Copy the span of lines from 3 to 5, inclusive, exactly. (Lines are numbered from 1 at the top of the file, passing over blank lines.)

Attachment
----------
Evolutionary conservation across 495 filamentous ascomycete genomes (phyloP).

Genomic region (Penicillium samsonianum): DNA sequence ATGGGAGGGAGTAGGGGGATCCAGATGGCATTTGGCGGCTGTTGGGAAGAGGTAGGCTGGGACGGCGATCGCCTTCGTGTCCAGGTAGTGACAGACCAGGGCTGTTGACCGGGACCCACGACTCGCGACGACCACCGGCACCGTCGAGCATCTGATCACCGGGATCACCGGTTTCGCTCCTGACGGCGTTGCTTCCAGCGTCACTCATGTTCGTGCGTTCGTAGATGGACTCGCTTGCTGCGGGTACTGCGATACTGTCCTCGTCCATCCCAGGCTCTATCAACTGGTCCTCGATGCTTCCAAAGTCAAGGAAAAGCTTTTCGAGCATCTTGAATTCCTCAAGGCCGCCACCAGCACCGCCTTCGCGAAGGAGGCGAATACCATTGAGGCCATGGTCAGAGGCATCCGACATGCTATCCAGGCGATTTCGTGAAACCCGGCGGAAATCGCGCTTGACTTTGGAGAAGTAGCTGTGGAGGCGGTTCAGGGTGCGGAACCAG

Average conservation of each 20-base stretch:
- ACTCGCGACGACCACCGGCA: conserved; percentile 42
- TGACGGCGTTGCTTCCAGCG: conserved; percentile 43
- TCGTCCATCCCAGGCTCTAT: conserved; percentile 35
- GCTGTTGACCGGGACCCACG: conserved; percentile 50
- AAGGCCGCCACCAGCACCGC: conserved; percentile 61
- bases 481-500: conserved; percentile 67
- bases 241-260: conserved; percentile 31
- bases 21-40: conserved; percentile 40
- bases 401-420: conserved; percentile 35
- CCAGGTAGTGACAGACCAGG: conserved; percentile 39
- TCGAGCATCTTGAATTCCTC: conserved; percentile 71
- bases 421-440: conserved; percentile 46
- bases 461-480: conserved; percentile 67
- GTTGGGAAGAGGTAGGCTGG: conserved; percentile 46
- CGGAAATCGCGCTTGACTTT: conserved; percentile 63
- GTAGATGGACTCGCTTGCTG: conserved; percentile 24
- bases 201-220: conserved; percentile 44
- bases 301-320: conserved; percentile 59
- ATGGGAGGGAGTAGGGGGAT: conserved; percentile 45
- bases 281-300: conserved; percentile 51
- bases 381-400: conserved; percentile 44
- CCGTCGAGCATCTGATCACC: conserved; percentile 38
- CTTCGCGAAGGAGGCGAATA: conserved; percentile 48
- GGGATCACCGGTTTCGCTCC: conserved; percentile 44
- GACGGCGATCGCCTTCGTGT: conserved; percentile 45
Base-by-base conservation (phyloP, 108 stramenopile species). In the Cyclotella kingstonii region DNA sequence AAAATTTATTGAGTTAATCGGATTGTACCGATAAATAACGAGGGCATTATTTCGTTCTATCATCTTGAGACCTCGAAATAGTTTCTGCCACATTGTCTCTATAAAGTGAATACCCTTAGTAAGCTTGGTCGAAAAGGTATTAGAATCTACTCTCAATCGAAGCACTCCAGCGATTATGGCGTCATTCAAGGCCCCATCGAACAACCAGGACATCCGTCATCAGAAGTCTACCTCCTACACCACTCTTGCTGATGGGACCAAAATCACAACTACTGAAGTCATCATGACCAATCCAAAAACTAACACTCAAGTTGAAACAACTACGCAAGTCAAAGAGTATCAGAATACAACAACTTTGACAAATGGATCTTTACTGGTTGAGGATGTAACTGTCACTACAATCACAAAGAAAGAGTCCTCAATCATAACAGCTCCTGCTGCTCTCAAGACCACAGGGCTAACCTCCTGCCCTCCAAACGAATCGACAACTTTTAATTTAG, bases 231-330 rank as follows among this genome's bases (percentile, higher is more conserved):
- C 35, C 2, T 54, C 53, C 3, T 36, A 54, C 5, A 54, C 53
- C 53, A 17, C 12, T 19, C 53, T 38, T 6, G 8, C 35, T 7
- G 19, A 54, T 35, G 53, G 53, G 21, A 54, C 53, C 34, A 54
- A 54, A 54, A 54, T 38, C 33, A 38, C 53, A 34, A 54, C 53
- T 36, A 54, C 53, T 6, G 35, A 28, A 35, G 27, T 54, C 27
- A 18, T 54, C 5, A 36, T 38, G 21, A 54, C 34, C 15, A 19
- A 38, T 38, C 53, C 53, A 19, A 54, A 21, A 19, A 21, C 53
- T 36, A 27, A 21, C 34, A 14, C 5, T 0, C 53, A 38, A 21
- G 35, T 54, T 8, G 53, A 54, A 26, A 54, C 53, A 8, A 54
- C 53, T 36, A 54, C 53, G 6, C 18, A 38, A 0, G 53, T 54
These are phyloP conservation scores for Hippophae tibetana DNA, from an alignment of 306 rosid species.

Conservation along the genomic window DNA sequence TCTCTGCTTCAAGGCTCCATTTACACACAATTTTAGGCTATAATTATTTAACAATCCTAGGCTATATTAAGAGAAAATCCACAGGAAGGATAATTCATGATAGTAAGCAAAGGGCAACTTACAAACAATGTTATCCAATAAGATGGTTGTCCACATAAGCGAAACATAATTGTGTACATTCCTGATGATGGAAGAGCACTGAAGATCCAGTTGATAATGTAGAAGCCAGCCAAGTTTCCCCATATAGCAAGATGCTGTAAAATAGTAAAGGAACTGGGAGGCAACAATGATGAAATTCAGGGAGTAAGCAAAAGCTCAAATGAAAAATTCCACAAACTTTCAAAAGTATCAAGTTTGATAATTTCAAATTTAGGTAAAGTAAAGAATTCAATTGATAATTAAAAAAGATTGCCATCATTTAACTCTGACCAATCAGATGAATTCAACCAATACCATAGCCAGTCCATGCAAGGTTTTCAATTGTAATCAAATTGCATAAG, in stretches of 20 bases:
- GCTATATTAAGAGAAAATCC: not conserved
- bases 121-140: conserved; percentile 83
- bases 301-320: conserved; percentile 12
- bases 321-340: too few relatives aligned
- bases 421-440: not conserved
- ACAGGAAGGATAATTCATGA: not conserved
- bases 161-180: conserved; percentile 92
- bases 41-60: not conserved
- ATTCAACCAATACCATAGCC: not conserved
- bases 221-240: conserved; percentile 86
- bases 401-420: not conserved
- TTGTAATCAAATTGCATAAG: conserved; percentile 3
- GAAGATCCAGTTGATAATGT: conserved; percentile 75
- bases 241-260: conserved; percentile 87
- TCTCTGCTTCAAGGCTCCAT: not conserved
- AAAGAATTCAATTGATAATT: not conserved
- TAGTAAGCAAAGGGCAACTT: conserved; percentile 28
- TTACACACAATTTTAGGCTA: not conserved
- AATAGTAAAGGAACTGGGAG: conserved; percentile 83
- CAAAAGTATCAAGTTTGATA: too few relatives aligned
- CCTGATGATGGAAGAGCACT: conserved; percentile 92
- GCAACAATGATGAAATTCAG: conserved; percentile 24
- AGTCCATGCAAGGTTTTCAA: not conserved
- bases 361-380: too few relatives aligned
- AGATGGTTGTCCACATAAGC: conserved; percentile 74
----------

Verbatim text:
Average conservation of each 20-base stretch:
- ACTCGCGACGACCACCGGCA: conserved; percentile 42
- TGACGGCGTTGCTTCCAGCG: conserved; percentile 43